CENTER TWP. — The natural gas pipeline that exploded in Beaver County two years ago is again under construction in Center Township.
Environmental regulators last week gave Revolution Pipeline owners Energy Transfer Corp. the green light to build near the end of Ivy Lane.
Part of the 24-inch line will be rerouted along level ground near the original explosion site. Company representatives alerted residents, the Central Valley School District and local police and fire departments of plans to clear trees and complete the project in roughly two months.
The 40-mile gathering line travels across Butler, Beaver and Washington counties to feed natural gas liquids from western Pennsylvania into the company’s larger statewide lines. It enters Beaver County in New Sewickley Township then travels to Conway, under the Conway Rail Yard and the Ohio River, into Center Township, and then down through Raccoon and Independence townships.
“It is important to note that our 24-inch pipeline that traverses the area is not active,” Energy Transfer public affairs Chris Koop told community members in a letter last week. “During this time, you may notice truck traffic entering and exiting the right-of-way from Brodhead Road in the area across from the bowling alley during normal daylight working hours.”
Pennsylvania’s Department of Environmental Protection fined Energy Transfer $30.6 million in civil penalties earlier this year for violations related to 2018′s Center Township explosion, effectively authorizing the company to resume construction.
On Sept. 10, 2018, just one week after it became active in Beaver County, the line burst into flames in a valley near Ivy Lane following heavy rainfall and a subsequent landslide. The blast torched multiple acres of forested areas, destroyed a single-family home, forced the evacuation of nearby residents and caused six high-voltage electric transmission towers to collapse.
In addition to fines, the company bought out two homeowners affected by the fire.
An investigation found ETC Northeast Pipeline, a subsidiary of Dallas-based Energy Transfer, had not stabilized a number of areas along the pipeline to prevent landslides and failed to properly address stormwater runoff.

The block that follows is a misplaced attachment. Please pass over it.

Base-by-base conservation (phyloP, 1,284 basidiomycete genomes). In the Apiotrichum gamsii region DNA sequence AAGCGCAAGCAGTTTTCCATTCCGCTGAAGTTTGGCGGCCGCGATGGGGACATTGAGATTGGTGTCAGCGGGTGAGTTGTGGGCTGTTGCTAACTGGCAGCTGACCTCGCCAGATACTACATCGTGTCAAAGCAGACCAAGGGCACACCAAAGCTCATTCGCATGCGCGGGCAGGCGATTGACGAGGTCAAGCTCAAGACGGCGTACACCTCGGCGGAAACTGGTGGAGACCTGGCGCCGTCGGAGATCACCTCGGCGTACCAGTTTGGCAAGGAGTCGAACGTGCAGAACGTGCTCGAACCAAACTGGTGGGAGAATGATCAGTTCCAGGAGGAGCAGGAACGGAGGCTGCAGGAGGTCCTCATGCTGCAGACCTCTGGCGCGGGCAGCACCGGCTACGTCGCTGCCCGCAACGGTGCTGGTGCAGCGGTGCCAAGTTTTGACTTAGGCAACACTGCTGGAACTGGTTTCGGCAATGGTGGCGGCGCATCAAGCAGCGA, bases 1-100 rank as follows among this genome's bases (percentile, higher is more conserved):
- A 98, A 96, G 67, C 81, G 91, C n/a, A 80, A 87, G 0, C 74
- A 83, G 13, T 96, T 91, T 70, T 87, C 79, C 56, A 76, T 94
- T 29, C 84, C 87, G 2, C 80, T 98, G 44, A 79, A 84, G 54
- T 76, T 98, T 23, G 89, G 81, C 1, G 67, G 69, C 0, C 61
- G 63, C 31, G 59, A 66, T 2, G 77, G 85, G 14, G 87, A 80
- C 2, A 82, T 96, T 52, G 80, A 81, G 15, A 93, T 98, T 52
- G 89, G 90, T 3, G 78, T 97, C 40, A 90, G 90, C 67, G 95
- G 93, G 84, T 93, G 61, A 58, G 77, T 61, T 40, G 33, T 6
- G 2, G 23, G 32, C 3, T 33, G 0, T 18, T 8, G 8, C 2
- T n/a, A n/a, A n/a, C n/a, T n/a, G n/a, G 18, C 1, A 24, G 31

Since January, the company was issued hundreds of new violations along the Beaver County route. Inspectors noted dozens of clean water permit violations such as failed erosion and sedimentation barriers and sediment-filled water leaking into nearby waterways.
Rather than rebuilding on the hill that slid two years ago, Energy Transfer will build on flatter ground. The company’s plans to stabilize that hillside were approved last week, too, according to DEP.
It’s unclear when the pipeline would be activated — one gas company that would feed into the line, EdgeMarc Energy, filed bankruptcy after the explosion. The other, PennEnergy Resources, is tied up in a related lawsuit against Energy Transfer, with a trial slated for next year.
The company continues to face a number of other investigations stemming from the blast, and Energy Transfer has been hit with millions more in DEP fines related to the controversial Mariner East pipeline, which stretches hundreds of miles across southern Pennsylvania.
Company representatives did not respond to request for comment by press time, but Energy Transfer has established a community hotline staffed 24/7 for Beaver County residents with questions during the Revolution construction period at 855-430-4491.
Read More: Revolution Pipeline construction begins